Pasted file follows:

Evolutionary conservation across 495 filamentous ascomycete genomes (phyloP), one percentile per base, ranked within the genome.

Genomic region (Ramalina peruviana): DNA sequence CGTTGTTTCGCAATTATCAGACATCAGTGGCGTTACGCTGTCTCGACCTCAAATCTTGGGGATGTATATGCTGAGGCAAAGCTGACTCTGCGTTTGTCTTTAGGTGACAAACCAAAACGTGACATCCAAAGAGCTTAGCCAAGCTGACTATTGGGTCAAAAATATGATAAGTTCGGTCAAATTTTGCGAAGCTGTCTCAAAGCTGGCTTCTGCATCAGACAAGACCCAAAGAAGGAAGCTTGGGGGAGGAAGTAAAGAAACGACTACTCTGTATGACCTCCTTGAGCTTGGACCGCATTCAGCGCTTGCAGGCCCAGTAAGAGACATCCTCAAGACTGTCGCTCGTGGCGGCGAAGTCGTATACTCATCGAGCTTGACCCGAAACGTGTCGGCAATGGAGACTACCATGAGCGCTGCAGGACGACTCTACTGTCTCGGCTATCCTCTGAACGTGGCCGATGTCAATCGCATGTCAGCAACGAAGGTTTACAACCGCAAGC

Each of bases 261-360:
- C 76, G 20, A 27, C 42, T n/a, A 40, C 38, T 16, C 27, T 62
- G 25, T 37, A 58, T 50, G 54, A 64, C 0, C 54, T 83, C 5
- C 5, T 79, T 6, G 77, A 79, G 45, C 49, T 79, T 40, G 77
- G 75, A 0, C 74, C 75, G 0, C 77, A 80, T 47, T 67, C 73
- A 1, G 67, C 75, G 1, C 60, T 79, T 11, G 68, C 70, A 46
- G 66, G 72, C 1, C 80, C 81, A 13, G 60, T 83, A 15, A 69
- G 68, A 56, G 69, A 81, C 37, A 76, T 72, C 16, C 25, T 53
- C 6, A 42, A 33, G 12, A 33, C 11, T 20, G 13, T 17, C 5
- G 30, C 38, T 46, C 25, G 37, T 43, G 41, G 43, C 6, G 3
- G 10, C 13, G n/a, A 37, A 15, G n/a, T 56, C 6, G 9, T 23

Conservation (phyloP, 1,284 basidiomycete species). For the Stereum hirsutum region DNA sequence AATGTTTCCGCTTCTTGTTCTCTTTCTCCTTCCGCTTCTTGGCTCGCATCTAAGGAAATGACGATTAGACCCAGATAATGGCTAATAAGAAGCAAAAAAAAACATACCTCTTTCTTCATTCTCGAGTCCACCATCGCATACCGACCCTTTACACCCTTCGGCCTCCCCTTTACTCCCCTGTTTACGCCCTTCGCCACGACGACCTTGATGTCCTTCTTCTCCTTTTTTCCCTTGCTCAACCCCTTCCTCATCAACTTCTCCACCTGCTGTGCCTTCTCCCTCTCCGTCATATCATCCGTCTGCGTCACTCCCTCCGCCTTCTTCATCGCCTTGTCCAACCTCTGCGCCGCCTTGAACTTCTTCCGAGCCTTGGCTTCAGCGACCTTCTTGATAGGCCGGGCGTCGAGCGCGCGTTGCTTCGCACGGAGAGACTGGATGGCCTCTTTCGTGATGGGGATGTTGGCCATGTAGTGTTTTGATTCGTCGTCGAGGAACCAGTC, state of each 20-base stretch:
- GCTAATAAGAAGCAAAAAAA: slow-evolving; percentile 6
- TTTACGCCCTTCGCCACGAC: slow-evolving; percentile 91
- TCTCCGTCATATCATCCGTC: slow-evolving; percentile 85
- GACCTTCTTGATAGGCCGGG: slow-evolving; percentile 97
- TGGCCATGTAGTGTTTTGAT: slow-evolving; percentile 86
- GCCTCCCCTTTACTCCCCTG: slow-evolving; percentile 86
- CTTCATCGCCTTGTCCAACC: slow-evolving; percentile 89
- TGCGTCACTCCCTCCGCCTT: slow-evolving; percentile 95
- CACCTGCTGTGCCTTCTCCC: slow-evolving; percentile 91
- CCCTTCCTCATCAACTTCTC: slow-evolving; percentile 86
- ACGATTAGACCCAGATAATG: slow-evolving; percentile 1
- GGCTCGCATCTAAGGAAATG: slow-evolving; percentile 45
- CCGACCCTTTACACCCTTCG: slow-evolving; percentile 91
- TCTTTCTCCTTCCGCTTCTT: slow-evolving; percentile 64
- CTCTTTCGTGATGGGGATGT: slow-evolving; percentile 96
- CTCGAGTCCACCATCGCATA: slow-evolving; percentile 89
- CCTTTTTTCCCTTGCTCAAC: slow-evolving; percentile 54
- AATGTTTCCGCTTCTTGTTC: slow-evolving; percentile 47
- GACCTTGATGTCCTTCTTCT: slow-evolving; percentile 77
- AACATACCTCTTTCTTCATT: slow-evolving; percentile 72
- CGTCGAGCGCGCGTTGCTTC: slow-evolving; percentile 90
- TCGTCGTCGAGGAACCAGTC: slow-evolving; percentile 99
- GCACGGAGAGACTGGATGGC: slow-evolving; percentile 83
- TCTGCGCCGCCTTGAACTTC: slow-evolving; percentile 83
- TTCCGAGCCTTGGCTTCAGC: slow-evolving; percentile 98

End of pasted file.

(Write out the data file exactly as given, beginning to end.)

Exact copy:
Evolutionary conservation across 495 filamentous ascomycete genomes (phyloP), one percentile per base, ranked within the genome.

Genomic region (Ramalina peruviana): DNA sequence CGTTGTTTCGCAATTATCAGACATCAGTGGCGTTACGCTGTCTCGACCTCAAATCTTGGGGATGTATATGCTGAGGCAAAGCTGACTCTGCGTTTGTCTTTAGGTGACAAACCAAAACGTGACATCCAAAGAGCTTAGCCAAGCTGACTATTGGGTCAAAAATATGATAAGTTCGGTCAAATTTTGCGAAGCTGTCTCAAAGCTGGCTTCTGCATCAGACAAGACCCAAAGAAGGAAGCTTGGGGGAGGAAGTAAAGAAACGACTACTCTGTATGACCTCCTTGAGCTTGGACCGCATTCAGCGCTTGCAGGCCCAGTAAGAGACATCCTCAAGACTGTCGCTCGTGGCGGCGAAGTCGTATACTCATCGAGCTTGACCCGAAACGTGTCGGCAATGGAGACTACCATGAGCGCTGCAGGACGACTCTACTGTCTCGGCTATCCTCTGAACGTGGCCGATGTCAATCGCATGTCAGCAACGAAGGTTTACAACCGCAAGC

Each of bases 261-360:
- C 76, G 20, A 27, C 42, T n/a, A 40, C 38, T 16, C 27, T 62
- G 25, T 37, A 58, T 50, G 54, A 64, C 0, C 54, T 83, C 5
- C 5, T 79, T 6, G 77, A 79, G 45, C 49, T 79, T 40, G 77
- G 75, A 0, C 74, C 75, G 0, C 77, A 80, T 47, T 67, C 73
- A 1, G 67, C 75, G 1, C 60, T 79, T 11, G 68, C 70, A 46
- G 66, G 72, C 1, C 80, C 81, A 13, G 60, T 83, A 15, A 69
- G 68, A 56, G 69, A 81, C 37, A 76, T 72, C 16, C 25, T 53
- C 6, A 42, A 33, G 12, A 33, C 11, T 20, G 13, T 17, C 5
- G 30, C 38, T 46, C 25, G 37, T 43, G 41, G 43, C 6, G 3
- G 10, C 13, G n/a, A 37, A 15, G n/a, T 56, C 6, G 9, T 23

Conservation (phyloP, 1,284 basidiomycete species). For the Stereum hirsutum region DNA sequence AATGTTTCCGCTTCTTGTTCTCTTTCTCCTTCCGCTTCTTGGCTCGCATCTAAGGAAATGACGATTAGACCCAGATAATGGCTAATAAGAAGCAAAAAAAAACATACCTCTTTCTTCATTCTCGAGTCCACCATCGCATACCGACCCTTTACACCCTTCGGCCTCCCCTTTACTCCCCTGTTTACGCCCTTCGCCACGACGACCTTGATGTCCTTCTTCTCCTTTTTTCCCTTGCTCAACCCCTTCCTCATCAACTTCTCCACCTGCTGTGCCTTCTCCCTCTCCGTCATATCATCCGTCTGCGTCACTCCCTCCGCCTTCTTCATCGCCTTGTCCAACCTCTGCGCCGCCTTGAACTTCTTCCGAGCCTTGGCTTCAGCGACCTTCTTGATAGGCCGGGCGTCGAGCGCGCGTTGCTTCGCACGGAGAGACTGGATGGCCTCTTTCGTGATGGGGATGTTGGCCATGTAGTGTTTTGATTCGTCGTCGAGGAACCAGTC, state of each 20-base stretch:
- GCTAATAAGAAGCAAAAAAA: slow-evolving; percentile 6
- TTTACGCCCTTCGCCACGAC: slow-evolving; percentile 91
- TCTCCGTCATATCATCCGTC: slow-evolving; percentile 85
- GACCTTCTTGATAGGCCGGG: slow-evolving; percentile 97
- TGGCCATGTAGTGTTTTGAT: slow-evolving; percentile 86
- GCCTCCCCTTTACTCCCCTG: slow-evolving; percentile 86
- CTTCATCGCCTTGTCCAACC: slow-evolving; percentile 89
- TGCGTCACTCCCTCCGCCTT: slow-evolving; percentile 95
- CACCTGCTGTGCCTTCTCCC: slow-evolving; percentile 91
- CCCTTCCTCATCAACTTCTC: slow-evolving; percentile 86
- ACGATTAGACCCAGATAATG: slow-evolving; percentile 1
- GGCTCGCATCTAAGGAAATG: slow-evolving; percentile 45
- CCGACCCTTTACACCCTTCG: slow-evolving; percentile 91
- TCTTTCTCCTTCCGCTTCTT: slow-evolving; percentile 64
- CTCTTTCGTGATGGGGATGT: slow-evolving; percentile 96
- CTCGAGTCCACCATCGCATA: slow-evolving; percentile 89
- CCTTTTTTCCCTTGCTCAAC: slow-evolving; percentile 54
- AATGTTTCCGCTTCTTGTTC: slow-evolving; percentile 47
- GACCTTGATGTCCTTCTTCT: slow-evolving; percentile 77
- AACATACCTCTTTCTTCATT: slow-evolving; percentile 72
- CGTCGAGCGCGCGTTGCTTC: slow-evolving; percentile 90
- TCGTCGTCGAGGAACCAGTC: slow-evolving; percentile 99
- GCACGGAGAGACTGGATGGC: slow-evolving; percentile 83
- TCTGCGCCGCCTTGAACTTC: slow-evolving; percentile 83
- TTCCGAGCCTTGGCTTCAGC: slow-evolving; percentile 98